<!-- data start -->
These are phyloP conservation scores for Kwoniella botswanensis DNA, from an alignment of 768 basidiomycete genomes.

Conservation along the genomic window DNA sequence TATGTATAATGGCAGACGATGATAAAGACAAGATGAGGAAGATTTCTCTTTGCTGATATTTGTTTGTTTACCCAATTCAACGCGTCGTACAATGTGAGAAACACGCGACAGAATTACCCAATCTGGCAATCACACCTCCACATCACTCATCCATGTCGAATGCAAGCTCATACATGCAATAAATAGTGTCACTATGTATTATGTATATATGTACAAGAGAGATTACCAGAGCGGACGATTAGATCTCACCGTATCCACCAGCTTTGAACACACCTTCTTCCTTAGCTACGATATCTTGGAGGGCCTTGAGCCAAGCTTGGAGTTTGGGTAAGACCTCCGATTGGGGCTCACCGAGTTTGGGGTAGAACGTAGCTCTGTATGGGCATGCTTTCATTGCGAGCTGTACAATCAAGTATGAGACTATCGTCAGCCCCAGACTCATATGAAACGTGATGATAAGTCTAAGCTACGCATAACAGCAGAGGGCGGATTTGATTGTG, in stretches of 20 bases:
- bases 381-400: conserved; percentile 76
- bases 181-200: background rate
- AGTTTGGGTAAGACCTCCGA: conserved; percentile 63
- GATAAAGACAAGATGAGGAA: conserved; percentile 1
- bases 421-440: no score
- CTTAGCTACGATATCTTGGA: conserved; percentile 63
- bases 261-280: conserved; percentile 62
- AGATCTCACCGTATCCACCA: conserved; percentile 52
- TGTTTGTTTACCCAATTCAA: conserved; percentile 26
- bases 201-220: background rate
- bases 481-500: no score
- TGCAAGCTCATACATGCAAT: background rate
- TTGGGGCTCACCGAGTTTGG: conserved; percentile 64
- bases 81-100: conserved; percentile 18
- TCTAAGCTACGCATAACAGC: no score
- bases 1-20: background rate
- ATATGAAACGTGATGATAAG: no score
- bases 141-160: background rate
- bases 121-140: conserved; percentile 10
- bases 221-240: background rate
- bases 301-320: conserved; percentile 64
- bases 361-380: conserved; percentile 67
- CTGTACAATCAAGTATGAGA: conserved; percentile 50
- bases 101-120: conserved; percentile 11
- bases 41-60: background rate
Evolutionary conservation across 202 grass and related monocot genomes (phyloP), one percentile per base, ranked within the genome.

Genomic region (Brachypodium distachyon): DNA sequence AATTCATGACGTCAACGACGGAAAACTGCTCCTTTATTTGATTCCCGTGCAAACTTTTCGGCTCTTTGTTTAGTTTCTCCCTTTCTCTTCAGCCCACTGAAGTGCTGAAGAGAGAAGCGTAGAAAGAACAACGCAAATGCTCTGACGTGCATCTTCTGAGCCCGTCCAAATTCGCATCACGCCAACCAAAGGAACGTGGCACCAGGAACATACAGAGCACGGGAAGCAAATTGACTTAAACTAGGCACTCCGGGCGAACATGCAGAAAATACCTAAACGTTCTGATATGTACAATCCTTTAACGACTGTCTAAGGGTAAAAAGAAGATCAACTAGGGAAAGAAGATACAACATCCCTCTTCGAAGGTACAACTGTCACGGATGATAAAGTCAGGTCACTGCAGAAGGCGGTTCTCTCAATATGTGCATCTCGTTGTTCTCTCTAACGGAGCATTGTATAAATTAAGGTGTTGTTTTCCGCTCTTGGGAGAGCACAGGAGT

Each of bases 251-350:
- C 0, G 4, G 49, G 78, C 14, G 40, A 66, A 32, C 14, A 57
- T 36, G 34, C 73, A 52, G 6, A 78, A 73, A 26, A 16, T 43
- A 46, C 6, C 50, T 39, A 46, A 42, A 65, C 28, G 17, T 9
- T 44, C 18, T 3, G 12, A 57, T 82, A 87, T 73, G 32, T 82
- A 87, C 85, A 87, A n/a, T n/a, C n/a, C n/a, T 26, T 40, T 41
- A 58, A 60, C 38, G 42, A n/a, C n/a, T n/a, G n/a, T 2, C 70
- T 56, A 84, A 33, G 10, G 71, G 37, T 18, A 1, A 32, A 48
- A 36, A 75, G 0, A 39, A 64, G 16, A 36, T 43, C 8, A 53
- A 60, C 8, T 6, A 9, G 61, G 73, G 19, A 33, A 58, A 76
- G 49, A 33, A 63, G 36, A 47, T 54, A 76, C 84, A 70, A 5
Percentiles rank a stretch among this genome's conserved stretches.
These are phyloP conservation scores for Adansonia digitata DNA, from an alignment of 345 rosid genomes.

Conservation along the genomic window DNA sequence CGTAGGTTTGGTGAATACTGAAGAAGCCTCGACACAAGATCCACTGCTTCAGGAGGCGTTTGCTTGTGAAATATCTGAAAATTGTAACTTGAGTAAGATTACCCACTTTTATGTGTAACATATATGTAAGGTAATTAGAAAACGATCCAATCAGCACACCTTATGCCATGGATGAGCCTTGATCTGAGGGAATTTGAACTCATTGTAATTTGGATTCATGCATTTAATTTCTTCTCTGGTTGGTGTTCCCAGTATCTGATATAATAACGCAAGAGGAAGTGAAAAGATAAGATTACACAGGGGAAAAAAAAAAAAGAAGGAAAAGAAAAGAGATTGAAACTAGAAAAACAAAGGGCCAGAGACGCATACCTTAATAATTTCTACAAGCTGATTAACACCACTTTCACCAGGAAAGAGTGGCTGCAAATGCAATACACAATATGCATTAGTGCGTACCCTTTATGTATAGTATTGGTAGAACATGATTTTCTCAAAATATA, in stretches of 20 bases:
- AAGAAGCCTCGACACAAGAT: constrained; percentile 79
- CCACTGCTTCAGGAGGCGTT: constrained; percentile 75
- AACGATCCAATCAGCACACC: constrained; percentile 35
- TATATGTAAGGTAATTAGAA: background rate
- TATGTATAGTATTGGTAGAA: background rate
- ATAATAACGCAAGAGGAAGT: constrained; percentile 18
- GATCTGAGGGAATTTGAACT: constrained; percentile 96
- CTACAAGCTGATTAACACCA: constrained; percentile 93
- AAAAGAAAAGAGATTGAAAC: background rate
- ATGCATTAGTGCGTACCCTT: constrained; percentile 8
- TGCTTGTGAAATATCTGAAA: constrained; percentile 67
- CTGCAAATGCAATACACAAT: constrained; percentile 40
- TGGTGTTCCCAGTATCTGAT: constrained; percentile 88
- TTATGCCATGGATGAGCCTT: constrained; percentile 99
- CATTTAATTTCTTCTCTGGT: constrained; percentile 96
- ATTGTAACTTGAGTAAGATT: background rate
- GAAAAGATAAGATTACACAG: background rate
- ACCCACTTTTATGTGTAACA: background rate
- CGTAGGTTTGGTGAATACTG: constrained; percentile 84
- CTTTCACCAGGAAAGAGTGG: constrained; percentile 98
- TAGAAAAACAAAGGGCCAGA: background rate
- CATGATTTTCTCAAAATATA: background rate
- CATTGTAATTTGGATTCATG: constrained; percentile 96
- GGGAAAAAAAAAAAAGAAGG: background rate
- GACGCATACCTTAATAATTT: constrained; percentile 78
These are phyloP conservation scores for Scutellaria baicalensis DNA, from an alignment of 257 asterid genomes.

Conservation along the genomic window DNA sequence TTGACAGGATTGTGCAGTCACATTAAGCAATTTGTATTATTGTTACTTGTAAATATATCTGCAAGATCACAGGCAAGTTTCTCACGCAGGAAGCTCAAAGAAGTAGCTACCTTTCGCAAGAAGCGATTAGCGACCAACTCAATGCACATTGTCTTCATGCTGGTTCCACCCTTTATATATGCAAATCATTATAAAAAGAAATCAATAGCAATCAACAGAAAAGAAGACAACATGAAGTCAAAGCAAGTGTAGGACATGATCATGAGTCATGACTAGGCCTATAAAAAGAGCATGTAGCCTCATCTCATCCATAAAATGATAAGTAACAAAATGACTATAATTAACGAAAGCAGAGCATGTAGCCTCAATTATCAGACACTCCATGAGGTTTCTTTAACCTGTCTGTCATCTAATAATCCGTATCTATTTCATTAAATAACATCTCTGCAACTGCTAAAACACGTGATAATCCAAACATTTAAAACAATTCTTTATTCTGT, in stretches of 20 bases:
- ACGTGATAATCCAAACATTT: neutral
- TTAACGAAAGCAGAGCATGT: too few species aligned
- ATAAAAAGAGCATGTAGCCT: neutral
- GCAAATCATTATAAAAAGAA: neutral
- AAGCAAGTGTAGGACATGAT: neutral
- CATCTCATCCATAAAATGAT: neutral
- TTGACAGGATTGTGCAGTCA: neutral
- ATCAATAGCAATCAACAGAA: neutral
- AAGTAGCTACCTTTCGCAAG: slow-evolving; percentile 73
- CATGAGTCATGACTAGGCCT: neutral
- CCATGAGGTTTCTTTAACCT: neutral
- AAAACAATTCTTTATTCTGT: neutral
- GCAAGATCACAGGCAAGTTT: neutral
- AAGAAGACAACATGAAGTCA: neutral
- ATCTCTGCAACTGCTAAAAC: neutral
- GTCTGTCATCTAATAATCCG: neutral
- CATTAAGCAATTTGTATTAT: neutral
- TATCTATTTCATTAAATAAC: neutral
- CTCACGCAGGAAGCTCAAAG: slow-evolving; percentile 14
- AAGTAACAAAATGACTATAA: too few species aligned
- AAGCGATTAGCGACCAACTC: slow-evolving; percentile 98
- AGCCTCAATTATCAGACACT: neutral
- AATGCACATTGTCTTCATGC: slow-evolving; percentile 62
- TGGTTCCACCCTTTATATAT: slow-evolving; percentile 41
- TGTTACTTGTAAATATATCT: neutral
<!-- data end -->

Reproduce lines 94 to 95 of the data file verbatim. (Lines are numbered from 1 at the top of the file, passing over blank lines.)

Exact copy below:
- TGGTTCCACCCTTTATATAT: slow-evolving; percentile 41
- TGTTACTTGTAAATATATCT: neutral